Five months after tough new ordinances cracking down on the activities of organized crime syndicates went into effect, it’s not yet clear what impact, if any, they’ve had on gang activities.

“We are resigned to the new antigang regulations, but they have not interfered with our operations or caused us to incur losses,” Hiroshi Kimura, the fifth-generation head of Kyushu’s largest syndicate, the Kitakyushu City-based Kudokai, remarked to Flash (Mar. 6) in an interview. Kimura nonetheless believes the law unfairly stigmatizes innocent people, such as family members of gangs, and may foster “discriminatory treatment.”

Kimura also vociferously denied allegations of his organization’s involvement in a bust in Fukuoka City last July, when police confiscated a number of military weapons, including an Israeli-made assault rifle.

Kyushu, home to five major syndicates composed of 170 affiliates with around 3,000 members, has been embroiled in violent gang disputes for nearly five years. Conflict ignited back in August 2007, when Yoshihisa Onaka, head of the Kurume City-based Dojinkai, was assassinated by a shooter said to be affiliated with rival Omuta City-based Kyushu Seidokai. During 2011 alone, 18 shootouts occurred in Kyushu, half of which involved the construction business. On Nov. 26, 72-year-old Toshihiro Uchino, president of Hakushin Construction K.K., was shot to death outside his home in Kitakyushu.

Veteran yakuza-watcher Atsushi Mizoguchi writes in Shukan Gendai (March 3) that while the current crackdown may ostensibly aim at encouraging yakuza to leave their gangs and go straight, the older members “… are aging and have no real skills, so many have no choice but to cling to the old ways.” For younger gang members, the future is decidedly bleak.

“Simply by virtue of their gang affiliation they can’t legally rent a pad or open a bank account,” writes Mizoguchi. “Without a bank account they can’t obtain a credit card. I’ve heard that young gang members being forced out of Kansai, who come to Tokyo looking for work, can’t rent a room and are living in their cars. They’re just one step from becoming homeless.”

Because the new antigang ordinances put the onus on ordinary businesses to refrain from business dealings with gangs, concerns have arisen that police may exploit ambiguities in the law and wield excessive power. Writing in Shukan Kinyobi (Feb. 17), journalist Shunichi Narita points out in the seven categories of people with which companies should refrain from dealing, one of them — racketeers professing to be engaged in a social movement — appears to be aimed at members of rightwing groups, but the terminology is so vague it gives police the leeway to include anyone they wish, which would tread on citizens’ right to freedom of association.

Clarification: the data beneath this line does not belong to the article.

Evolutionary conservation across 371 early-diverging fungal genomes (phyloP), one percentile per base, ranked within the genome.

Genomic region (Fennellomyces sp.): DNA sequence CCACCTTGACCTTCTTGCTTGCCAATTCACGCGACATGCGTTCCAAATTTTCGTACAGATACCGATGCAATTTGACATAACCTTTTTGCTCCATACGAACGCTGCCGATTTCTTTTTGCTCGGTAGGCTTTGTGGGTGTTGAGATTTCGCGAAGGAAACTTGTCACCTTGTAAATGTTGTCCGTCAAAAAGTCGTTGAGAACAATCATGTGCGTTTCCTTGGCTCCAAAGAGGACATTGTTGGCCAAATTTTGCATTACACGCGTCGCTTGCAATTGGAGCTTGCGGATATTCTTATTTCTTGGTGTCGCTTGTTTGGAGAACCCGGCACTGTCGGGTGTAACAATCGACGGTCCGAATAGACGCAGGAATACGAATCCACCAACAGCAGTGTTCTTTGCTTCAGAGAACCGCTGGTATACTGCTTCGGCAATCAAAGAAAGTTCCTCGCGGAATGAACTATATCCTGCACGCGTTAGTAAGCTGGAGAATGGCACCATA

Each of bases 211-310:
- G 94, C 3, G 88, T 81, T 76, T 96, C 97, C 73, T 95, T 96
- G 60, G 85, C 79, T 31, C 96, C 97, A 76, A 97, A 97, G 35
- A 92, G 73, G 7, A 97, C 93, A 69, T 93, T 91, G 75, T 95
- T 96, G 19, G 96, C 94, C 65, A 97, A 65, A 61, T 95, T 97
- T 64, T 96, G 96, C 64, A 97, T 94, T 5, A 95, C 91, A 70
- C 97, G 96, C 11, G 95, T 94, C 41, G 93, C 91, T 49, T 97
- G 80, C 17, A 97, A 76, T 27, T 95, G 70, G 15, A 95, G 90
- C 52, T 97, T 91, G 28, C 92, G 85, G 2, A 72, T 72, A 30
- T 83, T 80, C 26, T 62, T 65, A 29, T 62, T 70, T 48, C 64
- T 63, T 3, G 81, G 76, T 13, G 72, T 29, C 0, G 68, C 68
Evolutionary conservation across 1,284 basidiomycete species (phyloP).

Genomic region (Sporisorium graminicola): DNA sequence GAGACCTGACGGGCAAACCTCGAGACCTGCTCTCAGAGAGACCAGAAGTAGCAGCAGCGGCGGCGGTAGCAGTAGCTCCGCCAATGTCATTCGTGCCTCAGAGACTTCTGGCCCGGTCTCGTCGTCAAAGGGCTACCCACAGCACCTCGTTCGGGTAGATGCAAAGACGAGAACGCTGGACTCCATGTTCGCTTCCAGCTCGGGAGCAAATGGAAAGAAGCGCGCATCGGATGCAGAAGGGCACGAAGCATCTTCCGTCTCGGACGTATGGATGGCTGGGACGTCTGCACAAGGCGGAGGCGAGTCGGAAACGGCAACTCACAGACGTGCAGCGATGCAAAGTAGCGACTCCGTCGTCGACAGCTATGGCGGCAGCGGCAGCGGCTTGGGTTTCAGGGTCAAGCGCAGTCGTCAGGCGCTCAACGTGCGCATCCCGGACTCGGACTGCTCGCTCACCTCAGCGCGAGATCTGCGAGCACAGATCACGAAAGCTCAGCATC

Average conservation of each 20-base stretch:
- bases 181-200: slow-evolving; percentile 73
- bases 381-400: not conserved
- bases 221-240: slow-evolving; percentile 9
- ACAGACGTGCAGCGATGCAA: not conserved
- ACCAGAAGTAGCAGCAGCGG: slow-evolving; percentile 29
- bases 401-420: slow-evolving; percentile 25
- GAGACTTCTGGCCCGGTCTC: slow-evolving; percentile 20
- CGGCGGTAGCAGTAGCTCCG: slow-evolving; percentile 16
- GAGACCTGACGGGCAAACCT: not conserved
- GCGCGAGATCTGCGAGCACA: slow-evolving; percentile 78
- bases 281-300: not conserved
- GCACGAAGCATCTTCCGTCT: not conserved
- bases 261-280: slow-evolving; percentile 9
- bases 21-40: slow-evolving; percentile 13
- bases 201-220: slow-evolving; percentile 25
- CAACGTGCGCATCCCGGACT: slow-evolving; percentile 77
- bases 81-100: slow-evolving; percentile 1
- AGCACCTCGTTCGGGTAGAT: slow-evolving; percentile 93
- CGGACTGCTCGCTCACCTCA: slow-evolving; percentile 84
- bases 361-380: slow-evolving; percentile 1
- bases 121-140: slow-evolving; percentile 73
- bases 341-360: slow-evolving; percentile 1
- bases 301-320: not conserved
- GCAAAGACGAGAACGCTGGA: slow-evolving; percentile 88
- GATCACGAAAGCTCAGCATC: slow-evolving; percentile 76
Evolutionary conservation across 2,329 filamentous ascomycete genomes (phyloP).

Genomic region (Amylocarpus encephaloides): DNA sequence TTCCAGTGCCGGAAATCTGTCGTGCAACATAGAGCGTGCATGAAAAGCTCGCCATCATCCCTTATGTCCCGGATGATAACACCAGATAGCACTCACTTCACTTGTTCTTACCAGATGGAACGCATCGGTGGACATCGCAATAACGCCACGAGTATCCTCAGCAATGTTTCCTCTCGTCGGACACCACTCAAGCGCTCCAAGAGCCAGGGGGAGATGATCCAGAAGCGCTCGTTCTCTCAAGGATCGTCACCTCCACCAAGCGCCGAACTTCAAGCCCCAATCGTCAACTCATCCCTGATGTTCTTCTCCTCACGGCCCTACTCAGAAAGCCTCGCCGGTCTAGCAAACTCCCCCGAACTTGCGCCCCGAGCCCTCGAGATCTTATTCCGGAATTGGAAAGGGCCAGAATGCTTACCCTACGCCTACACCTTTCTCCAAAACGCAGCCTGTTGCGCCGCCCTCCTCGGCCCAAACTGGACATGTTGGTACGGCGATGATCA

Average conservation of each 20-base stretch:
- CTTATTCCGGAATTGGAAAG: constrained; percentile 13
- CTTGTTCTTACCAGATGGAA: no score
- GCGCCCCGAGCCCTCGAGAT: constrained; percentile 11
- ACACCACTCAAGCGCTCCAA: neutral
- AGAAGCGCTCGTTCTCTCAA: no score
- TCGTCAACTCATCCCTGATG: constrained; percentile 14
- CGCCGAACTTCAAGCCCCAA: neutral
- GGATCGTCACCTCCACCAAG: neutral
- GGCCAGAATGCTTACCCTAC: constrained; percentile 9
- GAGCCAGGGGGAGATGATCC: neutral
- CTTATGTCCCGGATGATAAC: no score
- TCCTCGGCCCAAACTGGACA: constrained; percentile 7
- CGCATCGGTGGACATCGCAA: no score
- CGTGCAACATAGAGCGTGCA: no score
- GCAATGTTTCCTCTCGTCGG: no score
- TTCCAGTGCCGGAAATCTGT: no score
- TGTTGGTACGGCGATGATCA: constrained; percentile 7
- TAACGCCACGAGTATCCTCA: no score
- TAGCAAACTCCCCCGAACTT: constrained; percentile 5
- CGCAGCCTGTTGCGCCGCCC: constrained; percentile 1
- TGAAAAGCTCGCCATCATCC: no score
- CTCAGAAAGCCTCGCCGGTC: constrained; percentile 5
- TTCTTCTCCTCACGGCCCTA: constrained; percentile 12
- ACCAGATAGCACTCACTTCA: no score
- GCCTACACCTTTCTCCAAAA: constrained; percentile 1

Narita also cites an example of how heavy-handed coercion is sometimes applied by the authorities. Students at a driving school in Nagoya were obliged to sign a form pledging they had “absolutely no ties to organized crime.” Unless they signed, they could not obtain certification from the school to apply for their driver’s license.

In news mentioned thus far in only one weekly magazine, Shukan Jitsuwa (March 15), the U.S. Treasury Department in late February issued new sanctions banning U.S. citizens from making transactions with the Yamaguchi-gumi syndicate and two of its top members, whose American-owned assets were to be frozen.

“The action to slap sanctions on the Yamaguchi-gumi seems quite unconnected to any political or financial goals that the Obama Administration might have for Japan,” explains Washington-based investigative journalist David E. Kaplan. “It is, rather, a result of the U.S. government’s top experts on organized crime finally getting Washington to focus on the world’s major criminal cartels, which have largely escaped attention during the ‘war on terrorism’ decade since 9/11.

“It’s not only the yakuza which are being targeted by the Treasury Department, but a whole host of leading mafia syndicates — Central Asia’s Brothers’ Circle, Italy’s Camorra and Mexico’s Los Zetas.”

Kaplan, coauthor with Alec Dubro of the 1986 nonfiction work “Yakuza: Japan’s Criminal Underworld” — to be reissued later this year by the University of California Press — pointed out that the syndicates have largely avoided investments in the U.S. since the 1980s, but have expanded across Asia.

“It’s hard for them to avoid dealing with U.S. financial institutions in the international arena,” Kaplan remarked. “They’ll be needing their fixers and financial experts more than ever.”

In another development, last Monday, the government announced additional measures to crack down on the gangs. The Sankei Shimbun (Feb. 28) reported that revisions to the antigang law will add two new labels — “designated dangerous gang” and “designated disputing gang” — both of which will enable police to slap injunctions on the gangs, making it easier to prevent them from such activities as demanding payment of “protection money” by subjecting offenders to summary arrest.

The Sankei also noted that since 1987, out of 24 civil lawsuits by local residents to evict gang offices from their neighborhoods, 21 have been successful (three more are still pending). The latest revisions will include new measures to protect residents and their attorneys from harassment by gangs named in the lawsuits.

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